c. Tidal forces slow the rate of rotation.

d. A subsidence in turbulence due to internal friction.

e. A passing shock wave.

quiz questions48
Quiz Questions

5. What is the source of a shock wave that passes through a molecular cloud and triggers star formation?

a. A supernova explosion.

b. The ignition of hot stars within the cloud.

c. A collision of molecular clouds.

d. A spiral wave pattern within a galaxy.

e. All of the above.

quiz questions49
Quiz Questions

6. What happens to the temperature and density inside a collapsing protostar?

a. Temperature and density both increase.

b. Temperature and density both decrease.

c. Temperature increases and density decreases.

d. Temperature decreases and density increases.

e. The product of temperature and density remains constant.

quiz questions50
Quiz Questions

7. What is a protostar's energy source?

a. Nuclear fusion.

b. Gravitational energy.

c. Chemical energy.

d. Both a and b above.

e. All of the above.

quiz questions51
Quiz Questions

8. What characteristic of the collapsing cloud that forms a protostar allows it to also form a protostellar disk?

a. Thermal energy.

b. The interstellar magnetic field.

c. Rotation.

d. Turbulence.

e. All of the above.

quiz questions52
Quiz Questions

9. At what wavelengths can we observe the early stages of protostar formation?

a. Infrared.

b. Visible.

c. Ultraviolet.

d. Both a and b above.

e. Both a and c above.

quiz questions53
Quiz Questions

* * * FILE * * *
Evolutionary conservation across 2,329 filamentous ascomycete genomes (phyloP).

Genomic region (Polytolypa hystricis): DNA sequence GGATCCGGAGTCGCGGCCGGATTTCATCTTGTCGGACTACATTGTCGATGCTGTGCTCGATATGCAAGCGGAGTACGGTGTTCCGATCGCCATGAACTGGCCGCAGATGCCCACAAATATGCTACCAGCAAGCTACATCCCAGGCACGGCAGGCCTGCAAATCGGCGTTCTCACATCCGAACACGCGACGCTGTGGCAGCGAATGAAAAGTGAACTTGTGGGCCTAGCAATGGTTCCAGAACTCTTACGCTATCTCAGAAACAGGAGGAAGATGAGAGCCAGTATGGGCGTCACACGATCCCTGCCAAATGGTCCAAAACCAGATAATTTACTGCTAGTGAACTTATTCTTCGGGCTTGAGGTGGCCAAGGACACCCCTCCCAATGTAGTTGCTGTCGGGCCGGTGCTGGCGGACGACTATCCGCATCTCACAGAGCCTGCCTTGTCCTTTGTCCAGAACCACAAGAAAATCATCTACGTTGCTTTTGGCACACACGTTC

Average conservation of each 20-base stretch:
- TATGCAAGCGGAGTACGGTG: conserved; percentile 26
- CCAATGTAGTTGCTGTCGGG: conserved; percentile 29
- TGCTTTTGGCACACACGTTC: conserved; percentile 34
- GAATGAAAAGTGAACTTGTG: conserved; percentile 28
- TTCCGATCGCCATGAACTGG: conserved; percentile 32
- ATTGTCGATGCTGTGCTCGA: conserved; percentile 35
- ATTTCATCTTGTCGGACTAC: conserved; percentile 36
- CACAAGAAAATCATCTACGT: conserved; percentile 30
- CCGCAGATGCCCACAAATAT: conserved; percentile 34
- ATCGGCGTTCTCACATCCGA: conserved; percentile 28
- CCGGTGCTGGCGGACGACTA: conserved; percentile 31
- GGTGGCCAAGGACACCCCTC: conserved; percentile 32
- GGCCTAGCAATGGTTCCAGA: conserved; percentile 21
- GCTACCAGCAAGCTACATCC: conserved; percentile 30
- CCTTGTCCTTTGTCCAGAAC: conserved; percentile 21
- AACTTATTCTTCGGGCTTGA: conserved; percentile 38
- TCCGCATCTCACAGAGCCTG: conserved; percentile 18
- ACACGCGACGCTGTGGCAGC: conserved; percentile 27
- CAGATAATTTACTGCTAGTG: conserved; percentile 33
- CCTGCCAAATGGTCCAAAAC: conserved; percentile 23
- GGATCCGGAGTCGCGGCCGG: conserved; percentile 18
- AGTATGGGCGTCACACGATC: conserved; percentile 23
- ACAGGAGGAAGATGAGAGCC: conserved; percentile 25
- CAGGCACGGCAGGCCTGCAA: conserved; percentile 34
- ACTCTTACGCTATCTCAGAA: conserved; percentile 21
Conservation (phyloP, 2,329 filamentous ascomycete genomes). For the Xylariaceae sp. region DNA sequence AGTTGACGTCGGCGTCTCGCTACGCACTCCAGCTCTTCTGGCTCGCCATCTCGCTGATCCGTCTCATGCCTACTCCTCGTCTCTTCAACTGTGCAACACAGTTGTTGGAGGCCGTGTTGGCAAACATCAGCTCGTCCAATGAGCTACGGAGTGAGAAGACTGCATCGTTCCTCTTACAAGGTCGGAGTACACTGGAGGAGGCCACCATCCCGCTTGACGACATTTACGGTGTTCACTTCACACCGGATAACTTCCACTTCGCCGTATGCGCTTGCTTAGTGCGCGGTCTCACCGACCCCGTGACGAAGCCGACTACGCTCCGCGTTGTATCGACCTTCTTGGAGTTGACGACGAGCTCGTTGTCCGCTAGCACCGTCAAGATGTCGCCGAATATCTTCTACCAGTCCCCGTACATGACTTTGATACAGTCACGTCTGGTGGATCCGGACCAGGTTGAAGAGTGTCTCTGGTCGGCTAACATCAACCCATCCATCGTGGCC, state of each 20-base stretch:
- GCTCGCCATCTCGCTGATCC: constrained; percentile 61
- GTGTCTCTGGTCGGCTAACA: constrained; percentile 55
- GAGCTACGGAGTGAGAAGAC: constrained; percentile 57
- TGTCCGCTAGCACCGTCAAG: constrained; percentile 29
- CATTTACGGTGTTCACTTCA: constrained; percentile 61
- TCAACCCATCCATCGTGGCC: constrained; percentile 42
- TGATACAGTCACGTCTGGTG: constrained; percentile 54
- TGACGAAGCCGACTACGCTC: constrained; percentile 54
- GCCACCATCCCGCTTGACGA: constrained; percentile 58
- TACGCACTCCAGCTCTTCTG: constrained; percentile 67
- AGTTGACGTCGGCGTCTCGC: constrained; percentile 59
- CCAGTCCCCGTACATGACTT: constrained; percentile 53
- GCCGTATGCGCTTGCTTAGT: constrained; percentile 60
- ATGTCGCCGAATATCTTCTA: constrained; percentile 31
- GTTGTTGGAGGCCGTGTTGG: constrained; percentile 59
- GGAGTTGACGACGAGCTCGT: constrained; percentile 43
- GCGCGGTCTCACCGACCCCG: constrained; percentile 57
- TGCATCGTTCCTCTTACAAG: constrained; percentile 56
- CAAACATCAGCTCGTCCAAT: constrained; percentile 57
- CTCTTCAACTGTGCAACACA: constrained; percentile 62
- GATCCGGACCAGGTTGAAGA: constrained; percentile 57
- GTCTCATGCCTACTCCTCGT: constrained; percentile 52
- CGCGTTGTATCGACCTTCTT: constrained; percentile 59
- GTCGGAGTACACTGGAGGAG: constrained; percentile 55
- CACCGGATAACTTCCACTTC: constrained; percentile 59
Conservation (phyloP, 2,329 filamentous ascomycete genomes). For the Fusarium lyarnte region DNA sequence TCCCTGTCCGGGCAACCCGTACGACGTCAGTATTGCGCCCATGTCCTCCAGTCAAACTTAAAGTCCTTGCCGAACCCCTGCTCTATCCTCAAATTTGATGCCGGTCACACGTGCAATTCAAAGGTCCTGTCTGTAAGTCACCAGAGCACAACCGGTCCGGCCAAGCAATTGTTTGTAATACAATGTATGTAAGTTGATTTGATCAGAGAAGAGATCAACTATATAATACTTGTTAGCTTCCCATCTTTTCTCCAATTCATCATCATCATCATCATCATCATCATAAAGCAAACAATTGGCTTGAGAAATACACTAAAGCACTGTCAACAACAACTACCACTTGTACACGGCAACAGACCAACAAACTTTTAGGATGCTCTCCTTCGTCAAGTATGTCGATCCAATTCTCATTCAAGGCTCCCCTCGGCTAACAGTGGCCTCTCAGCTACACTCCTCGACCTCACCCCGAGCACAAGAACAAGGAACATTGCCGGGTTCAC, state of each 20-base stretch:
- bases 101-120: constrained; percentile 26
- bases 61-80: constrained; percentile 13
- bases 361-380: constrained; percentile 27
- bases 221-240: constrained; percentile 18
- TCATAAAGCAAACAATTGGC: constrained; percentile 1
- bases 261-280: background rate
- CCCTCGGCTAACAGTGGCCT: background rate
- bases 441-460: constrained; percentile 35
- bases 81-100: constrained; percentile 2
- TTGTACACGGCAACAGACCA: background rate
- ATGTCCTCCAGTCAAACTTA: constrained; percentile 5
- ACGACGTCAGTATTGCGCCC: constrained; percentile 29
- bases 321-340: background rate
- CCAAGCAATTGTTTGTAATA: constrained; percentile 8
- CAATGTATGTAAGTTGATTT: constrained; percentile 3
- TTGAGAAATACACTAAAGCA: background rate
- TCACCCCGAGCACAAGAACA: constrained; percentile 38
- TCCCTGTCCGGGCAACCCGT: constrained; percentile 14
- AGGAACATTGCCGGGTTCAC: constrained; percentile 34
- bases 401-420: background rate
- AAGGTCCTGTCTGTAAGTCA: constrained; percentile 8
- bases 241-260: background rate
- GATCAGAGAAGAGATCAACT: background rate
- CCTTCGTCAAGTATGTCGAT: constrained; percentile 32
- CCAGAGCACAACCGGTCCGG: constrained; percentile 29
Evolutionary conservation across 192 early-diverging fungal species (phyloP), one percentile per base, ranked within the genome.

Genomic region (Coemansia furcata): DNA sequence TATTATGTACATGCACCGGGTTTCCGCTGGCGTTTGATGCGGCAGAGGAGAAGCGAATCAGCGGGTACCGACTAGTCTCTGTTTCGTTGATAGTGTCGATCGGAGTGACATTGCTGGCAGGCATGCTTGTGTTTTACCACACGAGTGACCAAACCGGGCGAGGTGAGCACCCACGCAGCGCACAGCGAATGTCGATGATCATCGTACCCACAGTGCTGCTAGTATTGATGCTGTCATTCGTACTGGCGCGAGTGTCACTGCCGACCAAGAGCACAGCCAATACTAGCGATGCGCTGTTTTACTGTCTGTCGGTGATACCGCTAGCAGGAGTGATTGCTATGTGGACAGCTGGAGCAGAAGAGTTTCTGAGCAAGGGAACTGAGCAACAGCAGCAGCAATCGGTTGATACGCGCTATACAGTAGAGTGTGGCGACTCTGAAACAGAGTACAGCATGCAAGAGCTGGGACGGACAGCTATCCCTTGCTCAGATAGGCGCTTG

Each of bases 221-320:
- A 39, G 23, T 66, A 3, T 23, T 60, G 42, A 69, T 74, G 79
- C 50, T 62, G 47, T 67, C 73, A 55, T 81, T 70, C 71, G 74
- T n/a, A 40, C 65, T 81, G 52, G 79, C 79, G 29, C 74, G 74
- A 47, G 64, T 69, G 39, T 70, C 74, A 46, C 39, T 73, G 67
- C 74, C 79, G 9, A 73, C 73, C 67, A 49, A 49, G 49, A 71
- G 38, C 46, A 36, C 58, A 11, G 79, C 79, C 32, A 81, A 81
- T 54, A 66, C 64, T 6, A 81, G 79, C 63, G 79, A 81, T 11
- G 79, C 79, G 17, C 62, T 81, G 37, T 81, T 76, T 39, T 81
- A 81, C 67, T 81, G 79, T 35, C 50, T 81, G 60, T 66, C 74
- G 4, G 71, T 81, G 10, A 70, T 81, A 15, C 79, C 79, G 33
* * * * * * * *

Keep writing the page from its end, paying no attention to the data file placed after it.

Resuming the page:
10. What eventually halts the slow contraction of a newly forming star?

a. A second shock wave.

b. Electrostatic repulsion.

c. The Coulomb barrier.

d. Nuclear fusion.

e. Gravity.

quiz questions54
Quiz Questions

11. The gestation period for humans is 40 weeks. What was the gestation period for our Sun; that is, how much time passed between the onset of gravitational collapse and the Sun's arrival on the main sequence?

a. About 40 weeks.

b. About 30,000 years.

c. About 30 million years.

d. About 1 billion years.

e. About 5 billion years.

quiz questions55
Quiz Questions

12. According to Figure 11-5, the Protosun was cooler yet much more luminous than the Sun is now. How can this be true?

a. The Protosun had more mass.

b. The Protosun was much larger.

c. The rate of nuclear fusion was higher inside the Protosun.

d. Both a and c above.

e. Both b and c above.

quiz questions56
Quiz Questions

13. What evidence do we have that the Orion region is actively forming stars?